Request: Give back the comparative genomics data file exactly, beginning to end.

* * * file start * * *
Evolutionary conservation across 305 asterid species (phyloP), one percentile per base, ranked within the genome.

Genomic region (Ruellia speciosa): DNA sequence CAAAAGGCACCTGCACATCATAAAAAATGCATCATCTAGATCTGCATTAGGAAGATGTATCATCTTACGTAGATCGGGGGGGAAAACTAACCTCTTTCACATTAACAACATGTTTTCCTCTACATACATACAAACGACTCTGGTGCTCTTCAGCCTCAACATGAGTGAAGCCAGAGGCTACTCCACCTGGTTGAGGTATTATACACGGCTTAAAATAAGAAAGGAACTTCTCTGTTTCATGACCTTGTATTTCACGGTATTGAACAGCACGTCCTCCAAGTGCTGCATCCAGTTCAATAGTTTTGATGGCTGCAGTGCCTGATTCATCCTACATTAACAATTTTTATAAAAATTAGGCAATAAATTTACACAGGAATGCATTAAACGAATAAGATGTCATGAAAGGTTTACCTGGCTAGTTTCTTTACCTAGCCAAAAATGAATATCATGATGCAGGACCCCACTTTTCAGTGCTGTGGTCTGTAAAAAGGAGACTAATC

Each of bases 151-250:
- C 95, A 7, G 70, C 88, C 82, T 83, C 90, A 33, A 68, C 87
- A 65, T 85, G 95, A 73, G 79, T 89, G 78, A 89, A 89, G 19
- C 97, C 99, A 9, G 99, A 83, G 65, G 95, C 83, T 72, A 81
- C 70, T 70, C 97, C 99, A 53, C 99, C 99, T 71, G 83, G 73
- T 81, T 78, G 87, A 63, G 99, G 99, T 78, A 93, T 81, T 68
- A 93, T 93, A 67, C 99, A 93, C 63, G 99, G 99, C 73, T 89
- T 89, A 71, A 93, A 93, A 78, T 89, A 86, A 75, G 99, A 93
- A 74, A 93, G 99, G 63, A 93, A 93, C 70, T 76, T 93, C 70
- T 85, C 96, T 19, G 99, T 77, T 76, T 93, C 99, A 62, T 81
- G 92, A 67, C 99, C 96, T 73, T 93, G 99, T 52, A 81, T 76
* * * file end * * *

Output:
Evolutionary conservation across 305 asterid species (phyloP), one percentile per base, ranked within the genome.

Genomic region (Ruellia speciosa): DNA sequence CAAAAGGCACCTGCACATCATAAAAAATGCATCATCTAGATCTGCATTAGGAAGATGTATCATCTTACGTAGATCGGGGGGGAAAACTAACCTCTTTCACATTAACAACATGTTTTCCTCTACATACATACAAACGACTCTGGTGCTCTTCAGCCTCAACATGAGTGAAGCCAGAGGCTACTCCACCTGGTTGAGGTATTATACACGGCTTAAAATAAGAAAGGAACTTCTCTGTTTCATGACCTTGTATTTCACGGTATTGAACAGCACGTCCTCCAAGTGCTGCATCCAGTTCAATAGTTTTGATGGCTGCAGTGCCTGATTCATCCTACATTAACAATTTTTATAAAAATTAGGCAATAAATTTACACAGGAATGCATTAAACGAATAAGATGTCATGAAAGGTTTACCTGGCTAGTTTCTTTACCTAGCCAAAAATGAATATCATGATGCAGGACCCCACTTTTCAGTGCTGTGGTCTGTAAAAAGGAGACTAATC

Each of bases 151-250:
- C 95, A 7, G 70, C 88, C 82, T 83, C 90, A 33, A 68, C 87
- A 65, T 85, G 95, A 73, G 79, T 89, G 78, A 89, A 89, G 19
- C 97, C 99, A 9, G 99, A 83, G 65, G 95, C 83, T 72, A 81
- C 70, T 70, C 97, C 99, A 53, C 99, C 99, T 71, G 83, G 73
- T 81, T 78, G 87, A 63, G 99, G 99, T 78, A 93, T 81, T 68
- A 93, T 93, A 67, C 99, A 93, C 63, G 99, G 99, C 73, T 89
- T 89, A 71, A 93, A 93, A 78, T 89, A 86, A 75, G 99, A 93
- A 74, A 93, G 99, G 63, A 93, A 93, C 70, T 76, T 93, C 70
- T 85, C 96, T 19, G 99, T 77, T 76, T 93, C 99, A 62, T 81
- G 92, A 67, C 99, C 96, T 73, T 93, G 99, T 52, A 81, T 76